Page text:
Lezlie Sterling / lsterling@sacbee.com

Gerardo Guerrero Romero harvests Muscat grapes at Heringer Estates vineyards and winery in Clarksburg, where owner Steve Heringer said hot days have boosted sugar levels in the grapes. "The heat has been very positive for us," he said.

Sacramento on verge of record for 90 degrees-plus days in September

Published: Thursday, Sep. 27, 2012 - 12:00 am | Page 1B
Last Modified: Thursday, Sep. 27, 2012 - 10:22 am

If September seems sweltering, it's not your imagination.

Sacramento is on track to set a record for the most September days that reach 90 degrees or hotter. Through Wednesday, the month had seen 22 days in the 90s and only four in the 80s.

The National Weather Service predicts no break in the trend. If that proves true, the month will notch a new record in capital city weather data stretching back to 1877.

"That is something we're taking care to look at," said Drew Peterson, a meteorologist at the National Weather Service office in Sacramento. "It looks like it's going to happen."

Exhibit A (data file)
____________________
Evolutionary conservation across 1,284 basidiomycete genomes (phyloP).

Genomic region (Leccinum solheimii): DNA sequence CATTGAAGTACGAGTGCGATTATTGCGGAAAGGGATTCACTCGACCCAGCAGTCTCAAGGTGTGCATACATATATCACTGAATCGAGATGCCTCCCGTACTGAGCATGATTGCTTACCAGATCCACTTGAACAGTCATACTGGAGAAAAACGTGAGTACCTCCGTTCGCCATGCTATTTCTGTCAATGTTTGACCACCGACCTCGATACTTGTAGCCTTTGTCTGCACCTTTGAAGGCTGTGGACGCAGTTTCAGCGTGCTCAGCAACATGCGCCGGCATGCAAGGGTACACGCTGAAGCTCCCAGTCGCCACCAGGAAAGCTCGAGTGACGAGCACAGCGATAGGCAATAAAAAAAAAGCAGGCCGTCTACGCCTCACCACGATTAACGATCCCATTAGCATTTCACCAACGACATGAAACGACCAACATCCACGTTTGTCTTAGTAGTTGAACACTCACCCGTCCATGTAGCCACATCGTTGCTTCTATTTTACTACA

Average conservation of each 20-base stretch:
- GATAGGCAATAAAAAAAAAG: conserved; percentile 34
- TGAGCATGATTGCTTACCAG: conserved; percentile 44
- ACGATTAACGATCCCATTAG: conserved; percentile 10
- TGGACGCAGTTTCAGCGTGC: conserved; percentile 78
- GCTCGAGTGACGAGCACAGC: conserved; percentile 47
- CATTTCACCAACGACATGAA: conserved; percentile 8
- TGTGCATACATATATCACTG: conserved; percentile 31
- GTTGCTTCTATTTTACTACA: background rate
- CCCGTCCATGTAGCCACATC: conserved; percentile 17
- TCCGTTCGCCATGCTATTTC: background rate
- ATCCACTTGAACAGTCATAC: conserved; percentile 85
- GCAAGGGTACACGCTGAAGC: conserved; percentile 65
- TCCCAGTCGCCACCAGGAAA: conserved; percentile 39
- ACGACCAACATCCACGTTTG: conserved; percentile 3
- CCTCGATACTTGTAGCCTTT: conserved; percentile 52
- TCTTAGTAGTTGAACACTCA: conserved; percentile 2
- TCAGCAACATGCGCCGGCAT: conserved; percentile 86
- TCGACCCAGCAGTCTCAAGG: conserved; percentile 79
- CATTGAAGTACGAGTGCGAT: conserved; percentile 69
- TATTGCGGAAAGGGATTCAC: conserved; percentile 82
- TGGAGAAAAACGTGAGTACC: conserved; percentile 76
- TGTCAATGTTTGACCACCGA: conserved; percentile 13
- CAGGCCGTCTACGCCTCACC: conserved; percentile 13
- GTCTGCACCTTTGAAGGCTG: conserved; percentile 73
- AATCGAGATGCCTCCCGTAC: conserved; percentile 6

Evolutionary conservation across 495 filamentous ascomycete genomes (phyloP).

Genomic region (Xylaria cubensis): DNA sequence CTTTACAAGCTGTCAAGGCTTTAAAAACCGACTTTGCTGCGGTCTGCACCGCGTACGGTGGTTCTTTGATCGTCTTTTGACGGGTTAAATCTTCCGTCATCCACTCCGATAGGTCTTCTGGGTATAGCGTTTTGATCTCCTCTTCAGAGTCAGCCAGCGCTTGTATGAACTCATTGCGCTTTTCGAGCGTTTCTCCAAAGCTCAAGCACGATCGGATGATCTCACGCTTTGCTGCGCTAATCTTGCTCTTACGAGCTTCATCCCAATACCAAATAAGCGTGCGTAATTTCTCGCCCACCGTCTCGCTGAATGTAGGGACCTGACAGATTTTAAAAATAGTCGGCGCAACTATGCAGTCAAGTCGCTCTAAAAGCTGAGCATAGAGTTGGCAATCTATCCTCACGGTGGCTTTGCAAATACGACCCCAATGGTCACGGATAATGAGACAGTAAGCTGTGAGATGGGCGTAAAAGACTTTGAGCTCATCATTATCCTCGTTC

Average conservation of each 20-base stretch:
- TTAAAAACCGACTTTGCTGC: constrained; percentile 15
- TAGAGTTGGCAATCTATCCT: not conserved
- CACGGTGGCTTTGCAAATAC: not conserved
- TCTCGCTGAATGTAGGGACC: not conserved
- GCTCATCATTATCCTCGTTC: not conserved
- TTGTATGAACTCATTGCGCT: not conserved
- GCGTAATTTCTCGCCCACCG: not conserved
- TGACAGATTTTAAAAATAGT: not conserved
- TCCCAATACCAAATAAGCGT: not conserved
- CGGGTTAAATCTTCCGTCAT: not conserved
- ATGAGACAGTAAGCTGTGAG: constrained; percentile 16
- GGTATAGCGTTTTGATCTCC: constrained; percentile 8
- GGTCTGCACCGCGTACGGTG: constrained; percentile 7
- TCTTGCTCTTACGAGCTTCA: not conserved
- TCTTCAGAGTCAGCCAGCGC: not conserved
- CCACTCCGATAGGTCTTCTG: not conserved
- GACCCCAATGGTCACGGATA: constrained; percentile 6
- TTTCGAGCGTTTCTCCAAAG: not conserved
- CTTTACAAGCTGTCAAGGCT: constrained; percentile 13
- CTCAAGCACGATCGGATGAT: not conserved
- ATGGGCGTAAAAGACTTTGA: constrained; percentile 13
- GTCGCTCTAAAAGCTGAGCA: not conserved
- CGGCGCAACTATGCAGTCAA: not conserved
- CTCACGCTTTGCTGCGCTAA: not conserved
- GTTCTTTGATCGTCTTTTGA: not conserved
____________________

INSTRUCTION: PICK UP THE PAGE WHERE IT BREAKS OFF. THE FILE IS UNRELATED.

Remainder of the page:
The current September record, set in 1974, is 24 days at or more than 90 degrees.

The current forecast calls for 90-degree temperatures all week, peaking at 98 degrees forecast on Sunday, the last day of the month.

If that forecast proves true, Sacramento will end the month with 26 days at or above 90 degrees.

We've already beaten the September average since 1971, which is 15 days above 90 degrees.

To those eager for cooler fall temperatures, the stubborn heat has been taxing. Gardens have had nary a breather from hot weather in months.

Wednesday's high in Sacramento was 92 degrees, according to the weather service. Today is predicted to reach 95.

For some, the relentless heat is something to celebrate.

At Heringer Estates winery in Clarksburg, the steady heat helps bring up sugar levels in the grapes for more flavor, owner Steve Heringer said.

It also means no threat of inclement weather that may damage sensitive varieties, such as petit sirah, before the grapes can be harvested.

The last two years brought cold and rain anomalies that created problems, he said, so this year is a relief.

"The heat has been very positive for us," Heringer said. "We're just really excited about the crop this year. The quality just looks awesome."

Peterson said there are no unusual weather events to explain the persistent warmth.

Rather, he said, it is more likely the absence of any events that could be to blame.

"Really, what's been happening is nothing has really been happening," he said. "It's not as if we've had much extreme heat."

Sacramento has seen zero days over 100 degrees this month, compared to the average of three.

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